Plant-Based Therapies Could Relieve Certain Menopause Symptoms


Certain plant- and herbal-based therapies may be able to offer relief for women experiencing menopause symptoms.

Certain plant- and herbal-based therapies may be able to offer relief for women experiencing menopause symptoms.

A meta-analysis recently published inJAMArevealed that certain plant-based and herbal therapies can help induce modest reductions in certain menopause symptoms. Therapies thought to improve menopausal symptoms include the oral use of phytoestrogens such as dietary soy isoflavones and soy extracts, herbal remedies like red clover and black cohosh, and Chinese and other medicinal herbs.

The researchers identified 62 studies assessing these therapies that involved a total of 6653 women. Inclusion criteria included the presence of vaginal dryness, night sweats, and hot flashes.

The investigators observed that use of phytoestrogens was associated with a decrease in the number of daily hot flashes and vaginal dryness between the treatment groups, but not night sweats. Meanwhile, several herbal remedies, but not Chinese medicinal herbs, were associated with an overall decrease in the frequency of vasomotor symptoms.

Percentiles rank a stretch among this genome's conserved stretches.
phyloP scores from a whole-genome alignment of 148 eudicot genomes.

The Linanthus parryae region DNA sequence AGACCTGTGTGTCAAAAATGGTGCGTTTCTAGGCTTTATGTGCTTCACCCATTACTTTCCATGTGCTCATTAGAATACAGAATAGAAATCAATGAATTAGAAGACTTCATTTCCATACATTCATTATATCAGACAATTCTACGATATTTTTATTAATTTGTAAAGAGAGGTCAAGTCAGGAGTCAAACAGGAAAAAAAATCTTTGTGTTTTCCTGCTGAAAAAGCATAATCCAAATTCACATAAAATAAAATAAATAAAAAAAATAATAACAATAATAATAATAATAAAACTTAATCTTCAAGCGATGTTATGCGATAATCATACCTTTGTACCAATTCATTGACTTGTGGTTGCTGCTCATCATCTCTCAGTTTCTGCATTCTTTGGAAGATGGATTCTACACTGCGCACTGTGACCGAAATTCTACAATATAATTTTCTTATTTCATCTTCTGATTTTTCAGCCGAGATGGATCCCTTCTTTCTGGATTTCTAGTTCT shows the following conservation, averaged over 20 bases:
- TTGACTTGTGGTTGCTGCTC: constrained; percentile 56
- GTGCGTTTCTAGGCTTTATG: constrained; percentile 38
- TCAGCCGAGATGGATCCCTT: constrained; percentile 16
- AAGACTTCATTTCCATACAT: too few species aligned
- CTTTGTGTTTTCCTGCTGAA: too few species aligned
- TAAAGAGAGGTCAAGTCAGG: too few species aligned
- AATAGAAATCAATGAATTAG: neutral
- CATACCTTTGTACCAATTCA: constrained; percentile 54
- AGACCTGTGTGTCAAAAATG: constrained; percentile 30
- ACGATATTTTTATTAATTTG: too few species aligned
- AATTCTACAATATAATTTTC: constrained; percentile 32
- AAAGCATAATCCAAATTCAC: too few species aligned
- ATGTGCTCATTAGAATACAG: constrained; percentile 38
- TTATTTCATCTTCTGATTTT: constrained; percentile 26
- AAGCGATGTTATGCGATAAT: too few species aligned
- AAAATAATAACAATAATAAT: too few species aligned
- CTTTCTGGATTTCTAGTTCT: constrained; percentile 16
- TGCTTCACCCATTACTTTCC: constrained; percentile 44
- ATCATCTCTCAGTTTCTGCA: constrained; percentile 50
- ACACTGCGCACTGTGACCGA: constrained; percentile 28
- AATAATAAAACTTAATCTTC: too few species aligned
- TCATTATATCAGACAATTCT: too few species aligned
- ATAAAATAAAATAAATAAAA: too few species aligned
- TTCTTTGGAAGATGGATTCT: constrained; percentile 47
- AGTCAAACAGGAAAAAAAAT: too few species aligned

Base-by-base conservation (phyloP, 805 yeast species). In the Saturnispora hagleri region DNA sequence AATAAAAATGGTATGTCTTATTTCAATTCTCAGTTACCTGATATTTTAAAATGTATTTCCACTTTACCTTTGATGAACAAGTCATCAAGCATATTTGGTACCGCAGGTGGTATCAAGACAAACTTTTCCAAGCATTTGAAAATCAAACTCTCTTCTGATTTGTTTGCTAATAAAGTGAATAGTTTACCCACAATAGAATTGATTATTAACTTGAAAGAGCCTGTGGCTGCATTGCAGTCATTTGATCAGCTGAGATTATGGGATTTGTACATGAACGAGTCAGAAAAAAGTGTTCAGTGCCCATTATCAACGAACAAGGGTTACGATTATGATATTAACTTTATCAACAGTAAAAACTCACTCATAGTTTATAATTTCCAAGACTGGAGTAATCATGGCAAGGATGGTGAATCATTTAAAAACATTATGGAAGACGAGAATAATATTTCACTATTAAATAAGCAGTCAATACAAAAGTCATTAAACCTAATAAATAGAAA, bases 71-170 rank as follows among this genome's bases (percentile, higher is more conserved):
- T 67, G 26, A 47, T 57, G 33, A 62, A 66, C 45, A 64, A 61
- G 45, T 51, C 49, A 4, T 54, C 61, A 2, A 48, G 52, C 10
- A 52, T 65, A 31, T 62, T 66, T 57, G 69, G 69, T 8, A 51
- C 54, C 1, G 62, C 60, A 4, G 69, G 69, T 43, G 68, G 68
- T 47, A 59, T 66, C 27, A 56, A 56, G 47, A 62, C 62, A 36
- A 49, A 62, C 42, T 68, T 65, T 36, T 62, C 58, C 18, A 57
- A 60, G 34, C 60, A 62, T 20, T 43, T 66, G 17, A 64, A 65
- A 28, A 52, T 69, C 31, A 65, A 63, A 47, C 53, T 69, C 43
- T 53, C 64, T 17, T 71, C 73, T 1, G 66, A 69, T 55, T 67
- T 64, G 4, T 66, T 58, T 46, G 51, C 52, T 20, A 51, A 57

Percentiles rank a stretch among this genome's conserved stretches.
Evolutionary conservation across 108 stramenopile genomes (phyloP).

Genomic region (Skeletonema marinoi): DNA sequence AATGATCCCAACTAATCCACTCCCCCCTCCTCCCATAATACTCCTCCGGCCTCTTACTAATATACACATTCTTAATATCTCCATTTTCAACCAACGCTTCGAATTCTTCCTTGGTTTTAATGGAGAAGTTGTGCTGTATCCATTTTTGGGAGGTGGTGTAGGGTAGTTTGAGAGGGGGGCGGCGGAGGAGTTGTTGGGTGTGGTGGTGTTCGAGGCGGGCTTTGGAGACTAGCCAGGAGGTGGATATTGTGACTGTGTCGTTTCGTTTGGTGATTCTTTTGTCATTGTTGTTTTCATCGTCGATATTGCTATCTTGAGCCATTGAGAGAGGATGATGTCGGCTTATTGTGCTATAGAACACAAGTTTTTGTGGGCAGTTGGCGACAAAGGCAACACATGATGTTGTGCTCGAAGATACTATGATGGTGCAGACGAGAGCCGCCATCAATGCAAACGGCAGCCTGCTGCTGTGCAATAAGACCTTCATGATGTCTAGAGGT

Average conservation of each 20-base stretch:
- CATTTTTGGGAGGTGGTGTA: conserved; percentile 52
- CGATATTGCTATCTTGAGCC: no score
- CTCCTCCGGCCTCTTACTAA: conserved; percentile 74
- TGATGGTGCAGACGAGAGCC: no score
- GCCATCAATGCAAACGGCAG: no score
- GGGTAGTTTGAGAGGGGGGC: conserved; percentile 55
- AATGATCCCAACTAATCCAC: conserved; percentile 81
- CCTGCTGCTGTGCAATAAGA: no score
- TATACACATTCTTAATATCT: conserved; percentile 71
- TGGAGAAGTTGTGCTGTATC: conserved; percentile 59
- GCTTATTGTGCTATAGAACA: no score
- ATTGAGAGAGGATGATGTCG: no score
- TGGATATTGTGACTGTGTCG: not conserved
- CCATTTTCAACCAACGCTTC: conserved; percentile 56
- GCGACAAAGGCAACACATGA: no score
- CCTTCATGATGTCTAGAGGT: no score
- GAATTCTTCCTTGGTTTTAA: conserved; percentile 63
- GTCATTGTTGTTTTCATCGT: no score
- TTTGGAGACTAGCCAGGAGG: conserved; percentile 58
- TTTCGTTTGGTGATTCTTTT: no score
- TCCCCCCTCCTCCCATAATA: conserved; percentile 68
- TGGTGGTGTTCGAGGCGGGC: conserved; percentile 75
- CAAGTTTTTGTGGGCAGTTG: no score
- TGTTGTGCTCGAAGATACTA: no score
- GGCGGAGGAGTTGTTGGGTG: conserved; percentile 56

Although the researchers noted that there “may be plausible biological argument for these associations with phytoestrogens and improved symptoms,” they stopped short of identifying a causal relationship.

“Because of general suboptimal quality and the heterogeneous nature of the current evidence, further rigorous studies are needed to determine the association of plant-based and natural therapies with menopausal health,” they wrote.

Notably, half of menopausal women report experiencing hot flashes, and 82% report night sweats. To self-treat these symptoms, 40% to 50% of women report using complementary therapies, including plant-based ones.

With that in mind, clinicians can recommend certain plant-based therapies or other nonpharmacologic remedies as an alternative to hormonal replacement therapy, which has been associated with certain negative side effects, including breast cancer and cardiovascular health issues.

For women experiencinghot flashesin particular, clinicians can recommend that patients try avoiding alcohol, coffee, and spicy foods, as well as hot baths and showers. Some women have found that exercise helps reduce the severity and number of hot flashes they experience.

When a womanreaches menopause, the risk of developing cardiovascular disease and osteoporosis can increase; therefore, it’s imperative that postmenopausal women discuss these issues, as well as preventive and treatment measures, with their clinicians.

According to the US Department of Health and Human Services, the average age of menopause onset is between 50 and 52 years; however, most women begin to experience menopause symptoms between 44 and 55 years.

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